eCommerce Basics: The Chargeback Process Explained

The Chargeback Process

Chargebacks are an ongoing challenge for every business that accepts card payments. Online merchants are no exception and, with the continuing growth of ecommerce, need to be extra diligent in avoiding any unnecessary refunds or fees. For every chargeback you fail to dispute, not only will you be forced to return the funds to the customer, you will also be hit with an additional fee, typically ranging from £5 to £15. If your volume of chargebacks is not kept under control, they will quickly become a much bigger problem for both your time and profitability.

The first step to protecting your business from chargebacks is to understand what they are, how they are handled and what you can do to challenge them. In this article we will cover the definition of a chargeback, chargeback reason codes and breakdown the full chargeback process.

What are chargebacks?

A chargeback is a transaction that has been disputed by a customer in an effort to reclaim funds back to the card from which the payment was made. The chargeback process exists to help protect customers against unauthorised transactions or goods or services that are either defective or have not been received.

Unfortunately, the chargeback process is often exploited by customers with fraudulent intentions, such as using details of a stolen card or other techniques to avoid providing a valid form of payment. First party fraud is also common, in which cardholders placing orders, receive the goods and services and then reporting the transaction as unauthorised. According to a report in 2020, 76.43% of VISA chargeback disputes were related to fraud in 2019.

What is a chargeback reason code?

Chargeback reason codes are 2-4 digit codes created by the major card networks and are used by a cardholder’s issuing bank to identify and provide the reason for a disputed transaction.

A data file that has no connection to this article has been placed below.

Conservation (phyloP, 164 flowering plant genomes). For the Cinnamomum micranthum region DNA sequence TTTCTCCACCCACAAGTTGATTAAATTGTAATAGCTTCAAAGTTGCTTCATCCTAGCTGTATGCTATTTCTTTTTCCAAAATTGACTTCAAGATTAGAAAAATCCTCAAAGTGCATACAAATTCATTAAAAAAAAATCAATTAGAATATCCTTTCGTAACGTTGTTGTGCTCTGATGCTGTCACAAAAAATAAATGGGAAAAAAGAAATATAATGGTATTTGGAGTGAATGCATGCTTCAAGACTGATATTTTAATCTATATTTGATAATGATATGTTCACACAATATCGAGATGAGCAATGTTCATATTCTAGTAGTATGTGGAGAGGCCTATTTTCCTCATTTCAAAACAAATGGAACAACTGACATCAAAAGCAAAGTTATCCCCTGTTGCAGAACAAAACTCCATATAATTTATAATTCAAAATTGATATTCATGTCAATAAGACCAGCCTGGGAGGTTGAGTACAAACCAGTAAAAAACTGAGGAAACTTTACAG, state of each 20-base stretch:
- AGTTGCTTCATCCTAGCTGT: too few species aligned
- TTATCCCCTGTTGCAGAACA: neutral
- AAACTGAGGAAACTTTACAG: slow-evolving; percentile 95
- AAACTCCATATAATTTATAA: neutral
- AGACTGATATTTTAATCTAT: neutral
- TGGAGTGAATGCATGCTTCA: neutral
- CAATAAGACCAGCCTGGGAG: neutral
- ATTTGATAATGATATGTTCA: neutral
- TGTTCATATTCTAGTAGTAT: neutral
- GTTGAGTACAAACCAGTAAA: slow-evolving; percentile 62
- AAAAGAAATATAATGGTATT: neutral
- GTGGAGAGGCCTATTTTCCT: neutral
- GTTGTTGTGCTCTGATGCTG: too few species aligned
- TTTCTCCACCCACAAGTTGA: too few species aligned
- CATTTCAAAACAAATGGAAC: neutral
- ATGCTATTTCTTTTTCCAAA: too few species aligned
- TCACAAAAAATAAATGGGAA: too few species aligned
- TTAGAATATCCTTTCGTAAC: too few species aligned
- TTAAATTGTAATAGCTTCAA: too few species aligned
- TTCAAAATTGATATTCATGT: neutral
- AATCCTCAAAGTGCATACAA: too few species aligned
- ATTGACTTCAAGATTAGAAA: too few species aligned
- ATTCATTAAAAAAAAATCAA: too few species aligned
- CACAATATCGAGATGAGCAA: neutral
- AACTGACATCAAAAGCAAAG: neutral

While each card network and payment provider will have their own codes and categorisations, chargeback reason codes typically fall into four main types:

  • Authorisation
  • Cardholder disputes
  • Fraud
  • Processing Errors

How does the chargeback process work?

1. The customer contacts their card issuer
  • The customer will request a refund of their payment and provide any information to support their dispute
  • The card issuer will then investigate the customer’s claim and provide them further information about the transaction
  • If the customer continues to dispute the transaction, the card issuer will proceed to the next stage of the chargeback process
2. The card issuer submits a chargeback claim
  • The card issuer will file a chargeback claim so funds can be withdrawn from your business bank account and sent back to the cardholder on a conditional basis
  • The disputed transaction will then be filed as a chargeback by the card issuer and sent to the acquirer, along with any supporting documentation and a chargeback reason code
3. Acquirer/Merchant review
  • Your acquirer will review the information provided by the card issuer before sending it on to you
  • You will then have the chance to review the chargeback case
  • If you accept the chargeback is legitimate, the funds will remain with the customer and you will be presented with a chargeback fee
  • If you choose to challenge the claim, it will raise what is known as a representment

How to challenge a chargeback
If you decide to challenge a chargeback, you will be required to provide evidence to your acquirer, which can include:

  • Proof of delivery
  • Invoices
  • Customer correspondence
4. The card issuer reviews your documentation
    • The card issuer will review the documents you have provided
    • If your defence is convincing enough, the issuer will issue a verdict in your favour which will confirm the customer’s dispute as invalid and the case will be closed

What happens if your dispute challenge is unsuccessful?

If the card issuer rules against you, the chargeback process continues and becomes a second chargeback where the card issuer decides to uphold the original claim decision and does not return the funds to you.

A second chargeback can occur for several reasons:

  • New information has been provided by the customer
  • There has been a change to the original chargeback reason
  • The documentation you sent was either incomplete, invalid or was not seen as compelling by the card issuer

If this happens, the issuer will notify your acquiring bank of the second chargeback and you will once again be given the opportunity to accept or contest it. If you decide to contest, you will then be required to provide further supporting information and reasoning for further disputing the claim.

If you or your acquiring bank disagree with the issuer’s decision, either party can pursue arbitration by the card association in order to make a final decision. If the dispute has still not been resolved, arbitration is final step of the process and can involve large fees, time and effort.

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